Akagami no Shirayukihime – 16

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It’s a worrying time in shoujo fantasy land…

Akagami - 16 -1The “can one minor character ruin an otherwise good show?” meme is all too familiar, though for obvious reasons I hate to see it put to the test.  And it is being tested here, just as Rona is testing my patience.  I think Akagami no Shirayukihime is a strong enough series to pull through this, and I have seen worse than the character doing the testing.  But she is a dose of cliche and pandering (apparently successful pandering) in a show that had previously been refreshingly free of such things.

Akagami - 16 -2I’m still trying to get my bearings in this second season, really.  The premiere felt like Akagami, but the last three episodes have been quite a change from most of the first cour.  Pirate captains, annoying lolimoutos, love quadrangles, mysterious bishounen…  I’m enjoying most of this, but it does feel like a different route than the one I thought I’d bought a ticket for.   I think in the larger scheme what we’re seeing is all about testing Shirayuki and Zen’s relationship, and if that relationship was going to the next level it was always going to be tested.  But it’s quite a long diversion away from what was the heart and soul of the first season.

Akagami - 16 -3One of the better elements of this season is seeing the effect Shirayuki is having on Prince Raj.  I always give props when an initially preposterous buttmonkey of a character can convincingly be morphed into something more, and I think Akagami has done so pretty convincingly with Raj.  He’s studying affairs of state (to impress her), thinking about the future (stealing another prince’s woman), and trying to help Shirayuki with the more awkward aspects of her visit (again, to impress her).  Clearly Raj is still a pretty preposterous guy, but he’s at least making progress.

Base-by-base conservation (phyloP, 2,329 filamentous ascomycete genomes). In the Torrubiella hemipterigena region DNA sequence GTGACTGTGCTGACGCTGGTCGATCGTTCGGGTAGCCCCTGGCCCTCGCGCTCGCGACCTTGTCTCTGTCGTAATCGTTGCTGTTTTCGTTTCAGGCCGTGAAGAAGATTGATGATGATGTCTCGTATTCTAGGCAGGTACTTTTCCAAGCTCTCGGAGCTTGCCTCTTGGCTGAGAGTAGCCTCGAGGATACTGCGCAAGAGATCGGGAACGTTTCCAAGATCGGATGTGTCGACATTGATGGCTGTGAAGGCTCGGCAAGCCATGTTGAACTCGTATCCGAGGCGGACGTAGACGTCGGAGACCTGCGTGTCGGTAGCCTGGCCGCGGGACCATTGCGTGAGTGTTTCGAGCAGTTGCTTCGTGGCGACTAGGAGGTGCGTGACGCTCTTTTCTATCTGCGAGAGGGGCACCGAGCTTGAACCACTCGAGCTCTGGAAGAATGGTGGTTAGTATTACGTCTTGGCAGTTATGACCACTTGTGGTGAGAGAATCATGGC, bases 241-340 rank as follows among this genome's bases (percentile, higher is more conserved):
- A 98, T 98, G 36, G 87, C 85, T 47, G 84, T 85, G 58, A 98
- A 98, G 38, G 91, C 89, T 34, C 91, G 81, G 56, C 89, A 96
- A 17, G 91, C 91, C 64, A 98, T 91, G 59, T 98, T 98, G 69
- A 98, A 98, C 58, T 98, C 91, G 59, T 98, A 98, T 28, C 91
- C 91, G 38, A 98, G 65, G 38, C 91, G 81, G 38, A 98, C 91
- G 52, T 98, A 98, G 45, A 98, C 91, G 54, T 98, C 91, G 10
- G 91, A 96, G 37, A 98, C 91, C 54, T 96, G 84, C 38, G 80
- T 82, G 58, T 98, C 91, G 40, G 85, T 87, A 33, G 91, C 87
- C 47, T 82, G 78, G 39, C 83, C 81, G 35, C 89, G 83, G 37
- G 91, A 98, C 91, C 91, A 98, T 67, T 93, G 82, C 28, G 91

Akagami - 16 -4Ultimately, of course, all this is building towards an eventual (relatively) open declaration from Raj that he’s in-love with Shirayuki (as opposed to being in lust as he was before).  It’s actually kind of heartbreaking because Raj obviously knows this is a bad move and he’s trying to do the right thing, but those who supposedly love him like Sakaki and Rona keep pushing him into declaring.  Rona is also much more literally pushing Shirayuki and Obi together, trying to size up the relationship between Shirayuki and the man she’s mistakenly convinced herself is her brother’s biggest threat.  Obi, too, knows that declaring would be a terrible mistake – but I suspect he too has to cave sooner or later for the story to move forward.

Akagami - 16 -5Of course, the real biggest threat to Shirayuki and Zen’s relationship may come from elsewhere – either Izana (who’s clearly the smartest guy in the room) or Kazuki.  We still don’t really know what Kazuki is up to or what his interest in Shirayuki is (I’m expecting some kind of major misdirection now that they’re finally meeting), or even if he’s directly connected to the busty pirate captain we meet at the close of this episode, but Kazuki has gotten enough of a buildup that his role here is presumably quite significant.